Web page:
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Music for the masses

4 min read

Music is a staple of human civilization. Musicians are staples of music. Being exploited and undervalued is a staple of being a musician, especially if you listen to them long enough that they start talking instead of music-ing. Even in the early twentieth century when prerecorded music became a staple of movies, musicians were not happy with their lot. It is not a new concept, and the latest iteration of this argument has musicians battling music streaming services over royalties. If these problems have been around for so long, why can't anyone figure this out?

Growing up in the Napster age, I have a weird relationship with . Don't get me wrong; I love listening to music. It's just the discovering and buying and playing where my views are a little more fluid than the previous generation. For instance, I feel like there was probably a time when radio was relevant, and I keep hearing that MTV played music when Kurt Cobain was alive. Now, however, the interwebs bring meager fame to bands that would likely have never been in the MTV rotation, and in flyover country you are lucky to get anything on the radio other than just that: country.

History lessons

Let's go back to the beginning. The first CD I ever bought with my own money was by Chumbawamba, which I have come to terms with but realize I will have to acknowledge for the rest of my life like a bad tattoo. (For the record, I did marginally better on my first tape purchase with Space Jam) Then came Napster, which was shutdown by the time I tried to install it on my family's PC (75 MHz processors and dial-up had something to do with that). The local library really never caught on to the borrow-burn-return technique, though, so I got by. I finally found out about cool music around age 16, starting with the Strokes and a subscription to SPIN. My first MP3 player was a college move-in gift, which I soon flipped for the first iPod generation to have a color screen [1].

iTunes is all well and good unless you are (A.) a poor college student and (B.) that college has a fairly robust internal file sharing network. I would say my digital music collection increased by about 50% by sophomore year (we're talking double-digit gigabytes here), but growth has been stagnant since those halcyon days for several reasons. The low cost of entry back then is one, and the sheer difficulty to discover interesting, new music on the cheap is another. I gladly bought music from artists I enjoyed, but only because they were already on my radar. Thirty second previews never feel like enough to justify buying something I may not like -- I've been burned before (see Chumbawamba).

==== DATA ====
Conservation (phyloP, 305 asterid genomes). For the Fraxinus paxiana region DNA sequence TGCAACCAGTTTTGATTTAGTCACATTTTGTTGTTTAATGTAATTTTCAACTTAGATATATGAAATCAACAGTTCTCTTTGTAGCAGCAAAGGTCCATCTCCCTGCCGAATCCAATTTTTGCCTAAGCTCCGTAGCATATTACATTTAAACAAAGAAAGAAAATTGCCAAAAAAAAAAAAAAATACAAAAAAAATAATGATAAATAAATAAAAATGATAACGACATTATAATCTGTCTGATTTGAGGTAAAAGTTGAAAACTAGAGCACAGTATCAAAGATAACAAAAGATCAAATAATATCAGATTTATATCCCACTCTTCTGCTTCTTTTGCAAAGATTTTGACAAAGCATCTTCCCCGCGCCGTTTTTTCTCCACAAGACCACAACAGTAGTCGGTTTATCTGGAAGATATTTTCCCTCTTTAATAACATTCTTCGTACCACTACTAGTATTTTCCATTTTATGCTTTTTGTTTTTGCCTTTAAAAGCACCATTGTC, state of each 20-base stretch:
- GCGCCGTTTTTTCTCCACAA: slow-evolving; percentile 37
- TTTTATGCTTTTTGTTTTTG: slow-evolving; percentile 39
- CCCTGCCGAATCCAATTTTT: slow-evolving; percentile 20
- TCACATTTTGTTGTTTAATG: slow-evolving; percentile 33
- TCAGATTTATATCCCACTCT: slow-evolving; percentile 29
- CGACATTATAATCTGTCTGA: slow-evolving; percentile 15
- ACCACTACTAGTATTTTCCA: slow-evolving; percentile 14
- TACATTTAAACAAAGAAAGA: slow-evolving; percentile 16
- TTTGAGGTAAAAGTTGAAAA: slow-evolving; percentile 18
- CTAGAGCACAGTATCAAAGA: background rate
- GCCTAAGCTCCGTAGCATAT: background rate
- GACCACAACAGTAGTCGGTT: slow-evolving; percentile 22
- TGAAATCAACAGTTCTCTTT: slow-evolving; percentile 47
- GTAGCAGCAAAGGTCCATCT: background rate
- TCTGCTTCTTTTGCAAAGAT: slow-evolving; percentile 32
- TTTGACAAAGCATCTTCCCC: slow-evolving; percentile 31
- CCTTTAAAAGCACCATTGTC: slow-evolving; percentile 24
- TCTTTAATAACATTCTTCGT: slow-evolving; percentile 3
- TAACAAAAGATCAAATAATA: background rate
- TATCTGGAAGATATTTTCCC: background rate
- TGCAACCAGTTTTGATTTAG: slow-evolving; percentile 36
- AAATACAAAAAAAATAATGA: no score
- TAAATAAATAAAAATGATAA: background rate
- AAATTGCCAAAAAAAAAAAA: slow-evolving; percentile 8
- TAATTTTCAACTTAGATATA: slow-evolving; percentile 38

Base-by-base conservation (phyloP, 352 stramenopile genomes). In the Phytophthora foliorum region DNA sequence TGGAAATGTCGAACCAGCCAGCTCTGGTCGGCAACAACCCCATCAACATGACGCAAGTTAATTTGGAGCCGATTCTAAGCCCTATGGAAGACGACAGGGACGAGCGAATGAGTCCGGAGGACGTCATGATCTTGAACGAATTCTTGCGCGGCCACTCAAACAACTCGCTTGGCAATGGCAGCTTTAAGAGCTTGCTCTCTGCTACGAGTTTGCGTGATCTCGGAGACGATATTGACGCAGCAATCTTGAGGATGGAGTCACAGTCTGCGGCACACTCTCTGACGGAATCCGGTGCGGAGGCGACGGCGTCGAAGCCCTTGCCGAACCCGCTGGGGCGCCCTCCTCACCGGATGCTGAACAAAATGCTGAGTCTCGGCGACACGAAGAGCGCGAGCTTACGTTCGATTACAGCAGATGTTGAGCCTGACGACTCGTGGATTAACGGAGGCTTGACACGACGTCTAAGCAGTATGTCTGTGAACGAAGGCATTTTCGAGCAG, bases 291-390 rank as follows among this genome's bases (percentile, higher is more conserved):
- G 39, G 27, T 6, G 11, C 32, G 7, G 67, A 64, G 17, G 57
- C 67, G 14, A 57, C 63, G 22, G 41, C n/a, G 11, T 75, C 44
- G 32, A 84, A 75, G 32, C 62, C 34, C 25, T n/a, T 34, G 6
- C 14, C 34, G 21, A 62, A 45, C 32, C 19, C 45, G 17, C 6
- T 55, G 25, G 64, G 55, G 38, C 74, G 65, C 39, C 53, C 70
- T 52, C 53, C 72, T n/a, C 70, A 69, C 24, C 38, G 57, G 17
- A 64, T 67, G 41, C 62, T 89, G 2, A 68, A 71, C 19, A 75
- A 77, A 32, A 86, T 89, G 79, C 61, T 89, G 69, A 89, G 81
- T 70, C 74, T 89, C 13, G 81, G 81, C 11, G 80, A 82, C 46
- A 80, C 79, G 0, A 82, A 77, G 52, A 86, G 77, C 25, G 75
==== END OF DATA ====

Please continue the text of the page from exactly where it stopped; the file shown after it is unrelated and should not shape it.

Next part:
Interwebs killed the radio (star)

That is all coming back around now with the advent of music. broke the mold with an amazing engine of music association and recommendation, and and (and seemingly everyone else now)[2] has applied the Netflix model to music. This is the future of music, regardless of whether record labels will accept it or not. The barriers to discovery as they were even 5 years ago are non-existent. I have found more music in the last 6 months than I had in the previous 3-4 years using these services. My conscience is far cleaner than in my file sharing days, and I get the convenience of access wherever I want.

So, bottom line. If this reaches any music executives, heed these words: Ten dollars a month seems like the right price for all the music I never paid for in the first place. Make it work, and pay the musicians so they keep music-ing. I have pirated before, and taking that away will make me likely to do it again.
c/o the internet
dictated but not read

photo: Creative Commons License JD Hancock via Compfight


1. I would be remiss at this point if I did not mention my Audioscrobbler neé profile, which has chronicled roughly 80-90% of the music I have listened to for nearly 10 years. Probably not valuable information, but at least I can claim to have been a Kings of Leon fan back when they had beards and were cool.[3]

2. This is probably a blog post for another time, but right now my favorites are Rdio and Google Play All Access. Even though both those services are great, though, I feel like I could throw something together between Pandora and Plex that would do even better for a lower price (and I even got the early bird price on Play).

3. They are still kind of cool, but also kind of sold out. Another blog post for another time.